Photo by Martin Street Coffee
Martin Street Coffee
By Tehya Nicholas
Back in 2016, two guys called Simon decided to turn their passion for coffee and sustainability into a world-class roastery. Then they called it Martin Street Coffee Roastery.
Tucked in the Wombat State Forest within the Macedon Ranges, Martin Street was named one of regional Victoria’s best coffee roasters in 2019 - a huge win that set the tone for the humble roastery’s awesome trajectory within a competitive industry.
Unlike most coffee folk, the Simon’s started by investing in bespoke fluid bed air roasting machines to create full-bodied coffee without the bitterness or environmental impact. Each one uses 20% less energy and creates 90% less smoke during the roasting process than traditional methods, meaning you can enjoy a cup of their coffee with an easy conscience.
The team crafts every batch of coffee entirely by hand and in small numbers despite growing demand. The Gertrude blend has become a bit of a fan favourite, with its exquisite (and top-secret) blend of Colombian and Brazilian beans. The result is a smooth, full-flavoured cup that is a little nutty, sweet, with creamy caramel notes and rich cocoa aftertaste. We can see why cafes and customers are ordering it from far and wide.
But the craftsmanship doesn’t stop there. There’s a little blend called Hunky Dory that is low in caffeine, low in carbon mile and high in flavour. An Australian first, the coffee is single-estate, meaning the plants are grown, harvested, processed, decaffeinated and packed for shipping on a single farm by a single family. And the flavour? Smooth, milk chocolatey with notes of raw honey.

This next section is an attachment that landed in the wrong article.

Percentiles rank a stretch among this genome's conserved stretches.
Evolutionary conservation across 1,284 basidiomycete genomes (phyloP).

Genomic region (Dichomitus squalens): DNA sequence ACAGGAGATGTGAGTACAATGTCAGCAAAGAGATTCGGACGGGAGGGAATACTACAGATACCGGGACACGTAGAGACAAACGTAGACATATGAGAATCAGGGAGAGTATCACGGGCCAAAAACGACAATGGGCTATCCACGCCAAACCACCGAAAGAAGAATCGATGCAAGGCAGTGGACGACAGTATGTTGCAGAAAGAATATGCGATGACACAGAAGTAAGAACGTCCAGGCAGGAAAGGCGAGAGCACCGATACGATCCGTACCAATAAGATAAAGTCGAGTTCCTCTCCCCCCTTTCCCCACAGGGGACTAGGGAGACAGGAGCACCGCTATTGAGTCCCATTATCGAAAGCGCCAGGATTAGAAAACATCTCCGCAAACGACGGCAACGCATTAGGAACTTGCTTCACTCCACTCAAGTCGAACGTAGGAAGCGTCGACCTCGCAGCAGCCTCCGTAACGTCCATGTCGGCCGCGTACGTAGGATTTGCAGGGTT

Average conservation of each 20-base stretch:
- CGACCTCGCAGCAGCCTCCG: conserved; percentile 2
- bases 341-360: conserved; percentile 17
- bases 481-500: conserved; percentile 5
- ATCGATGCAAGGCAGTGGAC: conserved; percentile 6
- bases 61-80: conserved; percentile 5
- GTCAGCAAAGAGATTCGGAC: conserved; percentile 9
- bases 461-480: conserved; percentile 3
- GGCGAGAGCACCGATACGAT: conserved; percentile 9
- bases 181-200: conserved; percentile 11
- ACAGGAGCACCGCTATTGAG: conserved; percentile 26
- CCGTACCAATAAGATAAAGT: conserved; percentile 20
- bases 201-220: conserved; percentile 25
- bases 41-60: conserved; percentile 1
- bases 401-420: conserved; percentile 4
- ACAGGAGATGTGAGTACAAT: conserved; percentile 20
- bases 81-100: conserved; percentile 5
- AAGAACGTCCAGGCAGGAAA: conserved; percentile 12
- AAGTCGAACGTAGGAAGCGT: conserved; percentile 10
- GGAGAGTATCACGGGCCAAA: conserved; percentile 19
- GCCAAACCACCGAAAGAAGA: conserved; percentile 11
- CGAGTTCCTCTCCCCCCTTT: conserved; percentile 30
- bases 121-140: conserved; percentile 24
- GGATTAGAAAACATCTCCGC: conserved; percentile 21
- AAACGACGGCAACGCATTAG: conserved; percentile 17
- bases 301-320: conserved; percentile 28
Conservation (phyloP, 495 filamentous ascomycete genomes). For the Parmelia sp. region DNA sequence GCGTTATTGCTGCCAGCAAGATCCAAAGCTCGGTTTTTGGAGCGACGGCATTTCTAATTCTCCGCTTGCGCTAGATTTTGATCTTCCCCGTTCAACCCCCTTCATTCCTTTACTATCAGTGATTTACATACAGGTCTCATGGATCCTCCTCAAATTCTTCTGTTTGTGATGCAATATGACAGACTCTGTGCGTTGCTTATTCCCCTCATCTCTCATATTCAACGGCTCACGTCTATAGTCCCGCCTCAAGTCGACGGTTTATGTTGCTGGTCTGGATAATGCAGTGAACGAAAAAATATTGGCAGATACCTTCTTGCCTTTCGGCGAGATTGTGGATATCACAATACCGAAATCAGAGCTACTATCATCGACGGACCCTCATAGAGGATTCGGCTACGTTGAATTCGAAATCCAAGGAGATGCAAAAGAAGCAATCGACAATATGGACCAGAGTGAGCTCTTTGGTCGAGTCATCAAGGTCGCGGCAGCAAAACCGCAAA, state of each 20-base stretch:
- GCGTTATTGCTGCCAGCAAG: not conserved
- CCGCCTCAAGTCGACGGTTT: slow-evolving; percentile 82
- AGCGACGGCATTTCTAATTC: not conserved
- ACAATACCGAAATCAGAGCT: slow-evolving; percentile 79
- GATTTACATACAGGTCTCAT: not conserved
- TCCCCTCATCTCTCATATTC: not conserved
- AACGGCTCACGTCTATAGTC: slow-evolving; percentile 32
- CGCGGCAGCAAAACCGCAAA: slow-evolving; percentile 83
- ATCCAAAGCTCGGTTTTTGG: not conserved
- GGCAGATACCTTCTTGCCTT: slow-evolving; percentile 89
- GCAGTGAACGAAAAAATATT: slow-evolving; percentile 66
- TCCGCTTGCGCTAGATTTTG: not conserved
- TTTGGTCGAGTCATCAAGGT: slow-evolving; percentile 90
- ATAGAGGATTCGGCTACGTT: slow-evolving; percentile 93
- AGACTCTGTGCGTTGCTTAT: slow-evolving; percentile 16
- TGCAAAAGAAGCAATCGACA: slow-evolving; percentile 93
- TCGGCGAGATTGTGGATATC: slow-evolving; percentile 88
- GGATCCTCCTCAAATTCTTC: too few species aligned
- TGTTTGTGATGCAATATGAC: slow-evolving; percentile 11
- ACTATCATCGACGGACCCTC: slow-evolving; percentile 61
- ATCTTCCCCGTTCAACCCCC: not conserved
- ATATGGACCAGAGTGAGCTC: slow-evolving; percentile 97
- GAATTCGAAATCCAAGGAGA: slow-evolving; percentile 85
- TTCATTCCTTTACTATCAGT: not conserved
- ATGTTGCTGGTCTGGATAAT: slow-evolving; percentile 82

From bean selection to testing through to drinking, the process of coffee roasting is a labour of love, something both the Simon’s give in spades.
“Sourcing raw coffee beans is not too dissimilar to the way winemakers search for grapes. We must follow the seasons, weather patterns, harvest reports and historical elements of past years. We consider, ponder, take risks, choose samples, roast the samples and test them (known as cupping). The Head Roaster then spends long periods of time refining and perfecting the roasting profile to produce a perfectly roasted bean, so that the finished product delivers the flavour profile they believe is achievable… It's a slow, rich, rewarding process, all for the love of coffee,” says Simon.
Their home up in the mountains is perfect for a driveby if you’re in the Ballarat region. Housed in a 150 year-old former Gold Rush building with space for a product development lab, specialised storage, training facilities and an event space, it isn’t open to the public but you can collect your online orders and ogle at the architecture.
Coffee that doesn’t compromise on quality despite being crafted with consideration for our planet is an impressive achievement. Considering they’re only four years old, we here at Co-Lab can’t wait to see what comes next.